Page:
The NIOSH Lifting Equation is used to assess the manual handling risks associated with lifting and lowering tasks in the workplace. This equation considers job task variables to determine safe lifting practices and guidelines. The primary product of the equation is the Recommended Weight Limit (RWL) — the maximum acceptable weight that nearly all healthy employees could lift over the course of an eight-hour shift without increasing back discomfort.
Controlling the risks
Correct postures and ergonomic workplace designs will vary depending on the type of work performed (precision, light or heavy) and position (seated or standing), but the following guidelines apply.
Maintain neutral postures: individuals should typically have their elbows at a 90° angle with the back of the hand in line with the outer forearm — no bending inwards or outwards. The head should be straight, shoulders should be relaxed, and operators should neither lean forward at the waist nor lift their arms above shoulder height.
Work in the comfort zone: close to the body, between mid-thigh and mid-chest height. This zone is where the arms and back can lift the most with the least amount of effort. Working in the comfort zone ensures that you are working from appropriate heights and reaches, which reduces MSD risk factors.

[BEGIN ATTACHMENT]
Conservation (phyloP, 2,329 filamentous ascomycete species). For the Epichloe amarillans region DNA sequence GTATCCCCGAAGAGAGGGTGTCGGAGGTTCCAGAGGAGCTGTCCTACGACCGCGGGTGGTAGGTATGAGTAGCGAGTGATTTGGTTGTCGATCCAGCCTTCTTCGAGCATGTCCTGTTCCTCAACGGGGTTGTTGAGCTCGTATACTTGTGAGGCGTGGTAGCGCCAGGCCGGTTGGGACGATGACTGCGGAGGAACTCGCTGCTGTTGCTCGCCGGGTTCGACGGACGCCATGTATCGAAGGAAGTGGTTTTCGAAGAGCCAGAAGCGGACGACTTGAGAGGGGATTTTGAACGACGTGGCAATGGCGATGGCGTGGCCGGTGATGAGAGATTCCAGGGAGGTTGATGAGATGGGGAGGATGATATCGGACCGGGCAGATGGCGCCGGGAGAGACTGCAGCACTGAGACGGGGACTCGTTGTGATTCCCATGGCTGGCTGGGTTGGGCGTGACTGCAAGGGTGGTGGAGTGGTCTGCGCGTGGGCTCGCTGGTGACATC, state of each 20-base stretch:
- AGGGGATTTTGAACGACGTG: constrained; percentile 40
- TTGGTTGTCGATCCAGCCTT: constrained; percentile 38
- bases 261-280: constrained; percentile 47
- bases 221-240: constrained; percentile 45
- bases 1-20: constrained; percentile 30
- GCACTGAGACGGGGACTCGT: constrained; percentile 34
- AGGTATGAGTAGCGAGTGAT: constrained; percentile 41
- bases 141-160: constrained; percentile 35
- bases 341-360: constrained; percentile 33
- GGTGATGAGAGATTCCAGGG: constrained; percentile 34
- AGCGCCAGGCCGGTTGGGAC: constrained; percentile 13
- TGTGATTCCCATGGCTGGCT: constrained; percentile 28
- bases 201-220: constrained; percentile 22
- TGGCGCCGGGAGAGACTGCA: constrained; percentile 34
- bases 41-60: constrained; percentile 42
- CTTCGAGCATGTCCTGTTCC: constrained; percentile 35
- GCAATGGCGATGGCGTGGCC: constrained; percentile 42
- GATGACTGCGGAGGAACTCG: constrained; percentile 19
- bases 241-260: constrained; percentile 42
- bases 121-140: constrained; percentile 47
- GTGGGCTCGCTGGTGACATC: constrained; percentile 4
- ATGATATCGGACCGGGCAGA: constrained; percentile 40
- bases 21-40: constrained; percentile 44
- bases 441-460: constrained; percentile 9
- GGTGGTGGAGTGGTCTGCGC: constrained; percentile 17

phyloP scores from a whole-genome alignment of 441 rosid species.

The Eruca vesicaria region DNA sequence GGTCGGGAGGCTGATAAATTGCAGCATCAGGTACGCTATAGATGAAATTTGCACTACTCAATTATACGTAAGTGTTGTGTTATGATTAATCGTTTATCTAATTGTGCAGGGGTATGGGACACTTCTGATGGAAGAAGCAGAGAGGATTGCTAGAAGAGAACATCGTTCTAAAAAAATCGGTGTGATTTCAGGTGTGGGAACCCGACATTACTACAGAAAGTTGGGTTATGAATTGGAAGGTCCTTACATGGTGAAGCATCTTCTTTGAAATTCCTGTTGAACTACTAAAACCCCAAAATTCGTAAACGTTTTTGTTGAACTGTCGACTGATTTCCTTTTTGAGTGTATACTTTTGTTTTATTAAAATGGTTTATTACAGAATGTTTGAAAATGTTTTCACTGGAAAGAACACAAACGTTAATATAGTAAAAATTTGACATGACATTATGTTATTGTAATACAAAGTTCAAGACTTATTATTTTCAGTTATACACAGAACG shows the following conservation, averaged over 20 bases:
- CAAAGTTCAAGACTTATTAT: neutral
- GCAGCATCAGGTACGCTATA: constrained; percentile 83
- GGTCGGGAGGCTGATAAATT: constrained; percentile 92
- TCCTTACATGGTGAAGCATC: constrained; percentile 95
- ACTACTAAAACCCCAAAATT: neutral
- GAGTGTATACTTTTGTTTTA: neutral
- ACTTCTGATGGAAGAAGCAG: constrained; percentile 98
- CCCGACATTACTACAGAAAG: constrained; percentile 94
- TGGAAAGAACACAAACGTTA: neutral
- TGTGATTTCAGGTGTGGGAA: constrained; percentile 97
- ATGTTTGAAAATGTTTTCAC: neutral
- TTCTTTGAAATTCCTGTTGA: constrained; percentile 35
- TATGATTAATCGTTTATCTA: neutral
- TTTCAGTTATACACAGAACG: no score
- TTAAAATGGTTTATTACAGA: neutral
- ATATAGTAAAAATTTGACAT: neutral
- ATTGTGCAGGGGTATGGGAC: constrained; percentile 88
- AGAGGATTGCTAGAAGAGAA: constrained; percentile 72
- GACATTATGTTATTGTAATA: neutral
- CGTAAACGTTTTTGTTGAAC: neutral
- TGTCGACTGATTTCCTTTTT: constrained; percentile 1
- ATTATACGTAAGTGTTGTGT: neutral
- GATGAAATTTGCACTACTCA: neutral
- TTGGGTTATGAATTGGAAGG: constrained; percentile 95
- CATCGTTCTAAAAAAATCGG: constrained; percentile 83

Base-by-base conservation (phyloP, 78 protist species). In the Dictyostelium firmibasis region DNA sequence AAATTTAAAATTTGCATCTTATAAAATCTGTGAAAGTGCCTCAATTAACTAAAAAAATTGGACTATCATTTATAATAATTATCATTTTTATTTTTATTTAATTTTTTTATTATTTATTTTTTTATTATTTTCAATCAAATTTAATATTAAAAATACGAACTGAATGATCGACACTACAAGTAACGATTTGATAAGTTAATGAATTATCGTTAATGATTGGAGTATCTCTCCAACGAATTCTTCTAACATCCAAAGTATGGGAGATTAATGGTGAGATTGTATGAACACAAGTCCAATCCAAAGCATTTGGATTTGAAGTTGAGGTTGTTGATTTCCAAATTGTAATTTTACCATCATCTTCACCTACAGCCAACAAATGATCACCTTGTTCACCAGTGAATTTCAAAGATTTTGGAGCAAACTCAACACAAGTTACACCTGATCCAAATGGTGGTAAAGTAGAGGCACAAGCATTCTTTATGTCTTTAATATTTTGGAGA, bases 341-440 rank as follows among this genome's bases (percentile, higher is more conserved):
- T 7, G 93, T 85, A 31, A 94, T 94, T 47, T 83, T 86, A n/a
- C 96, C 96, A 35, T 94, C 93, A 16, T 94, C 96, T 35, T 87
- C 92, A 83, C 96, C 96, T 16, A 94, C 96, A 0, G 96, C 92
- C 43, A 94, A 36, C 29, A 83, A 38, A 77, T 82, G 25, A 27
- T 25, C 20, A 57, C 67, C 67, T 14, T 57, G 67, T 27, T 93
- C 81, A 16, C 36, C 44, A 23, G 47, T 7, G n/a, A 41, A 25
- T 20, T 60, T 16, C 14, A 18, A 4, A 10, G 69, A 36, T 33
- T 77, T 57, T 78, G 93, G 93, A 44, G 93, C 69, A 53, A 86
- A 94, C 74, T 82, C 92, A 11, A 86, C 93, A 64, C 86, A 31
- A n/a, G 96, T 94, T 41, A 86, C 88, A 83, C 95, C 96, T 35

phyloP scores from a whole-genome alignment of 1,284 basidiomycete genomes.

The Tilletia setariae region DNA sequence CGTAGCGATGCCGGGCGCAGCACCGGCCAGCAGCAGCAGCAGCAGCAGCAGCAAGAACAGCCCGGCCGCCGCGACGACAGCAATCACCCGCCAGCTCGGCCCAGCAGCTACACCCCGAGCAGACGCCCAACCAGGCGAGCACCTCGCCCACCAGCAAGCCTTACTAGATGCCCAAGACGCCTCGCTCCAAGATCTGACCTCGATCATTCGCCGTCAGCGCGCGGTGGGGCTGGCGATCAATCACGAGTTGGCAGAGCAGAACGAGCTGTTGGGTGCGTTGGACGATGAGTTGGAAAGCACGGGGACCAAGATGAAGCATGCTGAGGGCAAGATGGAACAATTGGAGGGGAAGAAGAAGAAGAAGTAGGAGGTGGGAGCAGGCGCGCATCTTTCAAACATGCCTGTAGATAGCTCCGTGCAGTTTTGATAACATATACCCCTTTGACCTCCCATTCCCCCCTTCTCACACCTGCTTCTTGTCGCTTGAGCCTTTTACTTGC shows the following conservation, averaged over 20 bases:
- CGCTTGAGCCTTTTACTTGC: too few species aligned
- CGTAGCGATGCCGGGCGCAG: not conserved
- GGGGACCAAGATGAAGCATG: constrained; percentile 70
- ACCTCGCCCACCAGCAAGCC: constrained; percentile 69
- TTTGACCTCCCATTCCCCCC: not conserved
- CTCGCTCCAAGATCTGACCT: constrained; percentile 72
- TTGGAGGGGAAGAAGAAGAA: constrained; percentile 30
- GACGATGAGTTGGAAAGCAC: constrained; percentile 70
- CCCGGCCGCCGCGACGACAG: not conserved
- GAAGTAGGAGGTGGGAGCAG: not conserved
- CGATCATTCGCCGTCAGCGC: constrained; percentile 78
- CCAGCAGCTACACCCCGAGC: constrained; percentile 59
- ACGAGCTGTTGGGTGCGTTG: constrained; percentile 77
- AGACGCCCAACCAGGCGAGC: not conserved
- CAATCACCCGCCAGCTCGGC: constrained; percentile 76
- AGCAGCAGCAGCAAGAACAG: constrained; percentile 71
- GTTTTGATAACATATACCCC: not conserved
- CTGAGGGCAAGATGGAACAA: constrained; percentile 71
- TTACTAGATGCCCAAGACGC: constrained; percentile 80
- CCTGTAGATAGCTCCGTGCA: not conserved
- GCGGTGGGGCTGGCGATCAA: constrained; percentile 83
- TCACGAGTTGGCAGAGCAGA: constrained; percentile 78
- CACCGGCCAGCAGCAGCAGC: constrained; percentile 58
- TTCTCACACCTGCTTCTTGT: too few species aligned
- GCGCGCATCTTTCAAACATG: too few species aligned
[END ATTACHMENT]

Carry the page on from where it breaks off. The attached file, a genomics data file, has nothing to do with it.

Allow for movement and stretching: working for long periods of time in a static position will cause your body to fatigue. This is known as static load. It is beneficial to take periodic stretches and dynamic movement breaks during the work day to get your blood moving and restore your energy.
Reduce excessive force: using mechanical assists, counterbalance systems, adjustable height lift tables and workstations, powered equipment and ergonomic tools will reduce work effort and muscle exertions.
Reduce excessive motions: excessive or unnecessary motions should be reduced if at all possible. In situations where this is not possible, try to eliminate excessive force requirements and awkward postures. Other control methods to consider are job enlargement, job rotation and counteractive stretch breaks.
Minimise contact stress: rounding or padding the edges of sharp or uneven-edged objects or workstations can help. Provide tools with long handles that do not dig into the palm. Spring-assisted pliers or scissors will reduce contact stress on the fingers when opening tools. And consider using knee pads or gloves to pad the body.
Reduce excessive vibration: mechanise or automate the work if possible. Select the lowest vibration tool that can do the work efficiently. Use devices such as jigs and suspension systems. Plan work to avoid individuals being exposed to vibration for long, continuous periods. Where tools require continual or frequent use, introduce job rotation.
Don’t let your workforce add to the MSD statistics — act now!
Last reviewed 24 March 2016